Hoping to unify Greater Cleveland, Cuyahoga County Executive Ed FitzGerald officially revealed his plan for the county to offer municipal services in his State of the County address today.
“For the first time, cities won’t have a monopoly on providing services,” Fitzgerald said during his speech at the Renaissance Cleveland Hotel, broadcast live on WCPN. “Over time, we will have the prospect of becoming a cohesive metropolitan area.”
FitzGerald sneak-previewed his proposal a month ago in my interview with him for the January-February issue of Inside Business. Today, he reiterated his argument that the plan offers a way to move beyond Cuyahoga County’s futile, century-old debate about regional unity.
“Our patchwork of individual kingdoms is powerless to execute any strategy to compete in a global economy,” FitzGerald argued. But Ohio cities’ strong home-rule powers make a full consolidation of city and suburbs into a single government nearly impossible, he added.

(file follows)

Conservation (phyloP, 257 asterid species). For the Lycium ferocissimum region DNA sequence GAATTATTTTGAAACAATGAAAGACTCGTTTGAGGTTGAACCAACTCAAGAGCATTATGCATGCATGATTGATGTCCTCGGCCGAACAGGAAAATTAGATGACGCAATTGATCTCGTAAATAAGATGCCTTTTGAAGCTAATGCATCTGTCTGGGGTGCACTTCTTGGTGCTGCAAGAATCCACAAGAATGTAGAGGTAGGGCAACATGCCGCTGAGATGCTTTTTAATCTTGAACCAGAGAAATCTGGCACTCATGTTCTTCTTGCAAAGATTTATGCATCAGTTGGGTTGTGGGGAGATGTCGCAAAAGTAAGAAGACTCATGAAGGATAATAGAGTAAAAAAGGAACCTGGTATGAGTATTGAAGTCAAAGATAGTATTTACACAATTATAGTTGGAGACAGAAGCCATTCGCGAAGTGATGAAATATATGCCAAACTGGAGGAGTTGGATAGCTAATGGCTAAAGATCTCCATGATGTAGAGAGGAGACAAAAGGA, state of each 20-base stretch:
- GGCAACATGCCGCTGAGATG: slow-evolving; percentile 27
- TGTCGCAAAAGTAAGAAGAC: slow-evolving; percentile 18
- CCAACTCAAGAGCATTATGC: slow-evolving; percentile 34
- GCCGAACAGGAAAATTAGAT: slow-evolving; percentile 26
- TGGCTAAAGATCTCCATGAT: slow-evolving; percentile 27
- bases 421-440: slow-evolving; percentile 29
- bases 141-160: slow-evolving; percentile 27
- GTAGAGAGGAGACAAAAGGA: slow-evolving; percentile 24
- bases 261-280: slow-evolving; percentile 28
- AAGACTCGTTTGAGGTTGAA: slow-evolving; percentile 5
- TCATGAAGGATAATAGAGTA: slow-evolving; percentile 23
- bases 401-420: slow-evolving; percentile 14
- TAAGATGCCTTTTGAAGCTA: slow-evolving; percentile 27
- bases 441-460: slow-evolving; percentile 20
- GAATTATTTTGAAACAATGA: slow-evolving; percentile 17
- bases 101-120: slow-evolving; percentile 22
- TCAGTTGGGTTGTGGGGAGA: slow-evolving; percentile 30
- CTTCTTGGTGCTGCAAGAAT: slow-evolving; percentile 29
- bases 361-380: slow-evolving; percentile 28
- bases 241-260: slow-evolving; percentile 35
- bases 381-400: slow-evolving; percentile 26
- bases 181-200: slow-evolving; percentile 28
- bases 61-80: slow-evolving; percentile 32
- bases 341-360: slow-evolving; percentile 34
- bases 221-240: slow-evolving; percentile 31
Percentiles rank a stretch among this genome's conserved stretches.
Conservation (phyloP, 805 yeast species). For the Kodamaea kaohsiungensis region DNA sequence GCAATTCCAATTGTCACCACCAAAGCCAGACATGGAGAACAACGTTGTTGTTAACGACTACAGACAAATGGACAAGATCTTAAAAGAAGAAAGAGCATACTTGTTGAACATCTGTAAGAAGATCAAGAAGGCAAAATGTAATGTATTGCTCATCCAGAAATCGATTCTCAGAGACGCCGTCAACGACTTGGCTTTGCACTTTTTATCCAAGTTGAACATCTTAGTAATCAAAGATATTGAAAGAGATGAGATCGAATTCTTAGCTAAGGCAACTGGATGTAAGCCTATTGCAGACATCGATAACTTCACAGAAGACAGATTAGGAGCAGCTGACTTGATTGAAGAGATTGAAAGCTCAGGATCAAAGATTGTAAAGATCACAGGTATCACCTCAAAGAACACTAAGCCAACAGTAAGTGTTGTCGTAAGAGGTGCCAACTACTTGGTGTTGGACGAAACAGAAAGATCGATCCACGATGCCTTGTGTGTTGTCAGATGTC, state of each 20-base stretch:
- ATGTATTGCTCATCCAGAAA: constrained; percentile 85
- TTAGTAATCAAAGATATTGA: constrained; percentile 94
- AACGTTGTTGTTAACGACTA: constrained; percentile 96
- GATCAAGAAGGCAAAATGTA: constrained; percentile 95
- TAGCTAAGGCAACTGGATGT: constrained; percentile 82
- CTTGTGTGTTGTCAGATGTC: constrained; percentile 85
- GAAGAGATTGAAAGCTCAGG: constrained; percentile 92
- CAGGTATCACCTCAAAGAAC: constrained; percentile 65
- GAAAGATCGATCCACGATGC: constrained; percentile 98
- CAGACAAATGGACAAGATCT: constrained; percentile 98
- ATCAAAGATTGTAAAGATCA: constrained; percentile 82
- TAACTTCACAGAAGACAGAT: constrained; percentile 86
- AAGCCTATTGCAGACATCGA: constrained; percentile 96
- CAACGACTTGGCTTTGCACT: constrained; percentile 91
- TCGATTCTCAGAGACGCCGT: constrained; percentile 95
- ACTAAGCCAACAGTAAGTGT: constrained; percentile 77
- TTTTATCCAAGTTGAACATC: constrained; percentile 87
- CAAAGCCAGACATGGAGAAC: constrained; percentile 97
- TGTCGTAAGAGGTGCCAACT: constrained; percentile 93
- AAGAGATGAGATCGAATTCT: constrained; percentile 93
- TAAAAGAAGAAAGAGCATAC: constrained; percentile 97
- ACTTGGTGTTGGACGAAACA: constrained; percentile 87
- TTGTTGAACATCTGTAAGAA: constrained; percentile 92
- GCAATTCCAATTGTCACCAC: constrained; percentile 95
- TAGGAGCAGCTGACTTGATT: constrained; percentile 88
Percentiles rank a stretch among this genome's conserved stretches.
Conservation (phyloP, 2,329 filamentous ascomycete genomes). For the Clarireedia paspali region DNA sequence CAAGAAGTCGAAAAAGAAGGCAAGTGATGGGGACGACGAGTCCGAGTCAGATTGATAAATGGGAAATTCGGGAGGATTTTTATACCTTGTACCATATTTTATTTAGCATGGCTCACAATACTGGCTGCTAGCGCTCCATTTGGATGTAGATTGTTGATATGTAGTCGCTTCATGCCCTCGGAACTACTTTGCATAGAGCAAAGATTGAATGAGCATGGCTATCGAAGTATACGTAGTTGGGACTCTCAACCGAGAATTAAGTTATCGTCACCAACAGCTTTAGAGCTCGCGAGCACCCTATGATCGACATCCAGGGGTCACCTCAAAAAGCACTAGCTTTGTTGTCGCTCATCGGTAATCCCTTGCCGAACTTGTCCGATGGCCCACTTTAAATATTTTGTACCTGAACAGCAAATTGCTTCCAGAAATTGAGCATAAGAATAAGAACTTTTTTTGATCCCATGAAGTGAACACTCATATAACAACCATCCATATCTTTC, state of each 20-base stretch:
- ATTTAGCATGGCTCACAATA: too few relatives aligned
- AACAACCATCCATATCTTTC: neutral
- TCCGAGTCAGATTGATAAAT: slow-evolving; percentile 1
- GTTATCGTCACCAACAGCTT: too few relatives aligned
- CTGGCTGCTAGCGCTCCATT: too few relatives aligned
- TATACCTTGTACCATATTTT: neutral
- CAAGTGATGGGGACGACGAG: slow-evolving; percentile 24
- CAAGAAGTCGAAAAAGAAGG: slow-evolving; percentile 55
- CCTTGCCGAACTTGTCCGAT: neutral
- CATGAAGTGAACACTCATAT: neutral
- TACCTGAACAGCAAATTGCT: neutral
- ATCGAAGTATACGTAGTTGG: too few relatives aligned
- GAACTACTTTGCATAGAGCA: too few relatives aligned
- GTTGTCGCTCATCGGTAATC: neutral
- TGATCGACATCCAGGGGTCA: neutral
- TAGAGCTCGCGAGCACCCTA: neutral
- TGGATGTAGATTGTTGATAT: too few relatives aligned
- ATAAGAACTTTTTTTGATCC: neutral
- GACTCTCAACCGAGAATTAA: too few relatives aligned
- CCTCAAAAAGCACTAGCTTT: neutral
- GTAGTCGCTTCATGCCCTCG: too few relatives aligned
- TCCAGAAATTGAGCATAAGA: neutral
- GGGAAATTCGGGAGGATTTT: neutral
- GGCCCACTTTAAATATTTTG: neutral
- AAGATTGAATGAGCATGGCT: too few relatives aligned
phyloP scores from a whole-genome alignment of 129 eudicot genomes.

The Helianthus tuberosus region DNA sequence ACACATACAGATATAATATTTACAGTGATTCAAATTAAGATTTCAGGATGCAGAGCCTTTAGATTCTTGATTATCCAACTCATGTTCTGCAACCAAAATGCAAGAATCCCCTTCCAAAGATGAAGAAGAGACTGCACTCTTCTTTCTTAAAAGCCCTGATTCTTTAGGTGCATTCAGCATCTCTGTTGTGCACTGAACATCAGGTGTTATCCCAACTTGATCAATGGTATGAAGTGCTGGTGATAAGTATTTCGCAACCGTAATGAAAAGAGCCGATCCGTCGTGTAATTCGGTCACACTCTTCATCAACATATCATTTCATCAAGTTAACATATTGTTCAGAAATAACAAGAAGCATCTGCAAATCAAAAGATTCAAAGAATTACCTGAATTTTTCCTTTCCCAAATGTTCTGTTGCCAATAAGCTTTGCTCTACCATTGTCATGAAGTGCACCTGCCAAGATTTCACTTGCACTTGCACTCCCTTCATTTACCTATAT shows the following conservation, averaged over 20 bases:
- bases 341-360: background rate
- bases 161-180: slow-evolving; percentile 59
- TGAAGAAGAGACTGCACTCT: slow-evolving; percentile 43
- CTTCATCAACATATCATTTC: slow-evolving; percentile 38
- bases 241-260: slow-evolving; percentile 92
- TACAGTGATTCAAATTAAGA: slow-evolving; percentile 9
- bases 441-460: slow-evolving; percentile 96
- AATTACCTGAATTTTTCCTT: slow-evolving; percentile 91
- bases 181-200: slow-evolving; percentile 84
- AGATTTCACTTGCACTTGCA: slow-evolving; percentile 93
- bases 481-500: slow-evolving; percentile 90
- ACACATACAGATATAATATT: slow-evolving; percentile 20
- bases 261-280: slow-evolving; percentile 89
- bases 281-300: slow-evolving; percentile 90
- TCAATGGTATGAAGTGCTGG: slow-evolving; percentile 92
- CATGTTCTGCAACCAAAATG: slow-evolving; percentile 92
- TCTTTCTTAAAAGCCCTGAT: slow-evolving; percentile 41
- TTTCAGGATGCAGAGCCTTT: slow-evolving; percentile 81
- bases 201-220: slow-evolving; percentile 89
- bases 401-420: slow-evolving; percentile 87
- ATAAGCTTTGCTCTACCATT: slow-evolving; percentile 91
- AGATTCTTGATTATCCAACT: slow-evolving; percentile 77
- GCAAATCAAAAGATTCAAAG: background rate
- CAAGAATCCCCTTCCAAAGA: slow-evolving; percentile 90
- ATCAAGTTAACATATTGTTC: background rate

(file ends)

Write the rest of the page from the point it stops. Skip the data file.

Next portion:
So FitzGerald wants the county to offer several new services to cities each year, from information technology to infrastructure maintenance. Cities would sign up voluntarily, or still provide services on their own. But FitzGerald said the effort would eventually lead to a “county-wide, metropolitan government” that could better compete with more unified metro areas across the country.
The regionalism proposal was the highlight of his speech’s 12-point agenda, which he called the Western Reserve Plan. It includes two more new initiatives he described in IB's latest issue: a “pay for success” formula for delivering human services and pledge to use the county’s casino tax revenue to improve downtown Cleveland and the lakefront.
FitzGerald also announced a pilot program to buy homes on the verge of foreclosure, a plan to help returning military veterans, a health and wellness initiative and an economic inclusion task force. With a nod to the Jimmy Dimora corruption trial in Akron, FitzGerald concluded by promising to fight any attempt to return to the county’s “old ways” of patronage and cronyism.
“I’ll do everything possible in my power to prevent that,” he said.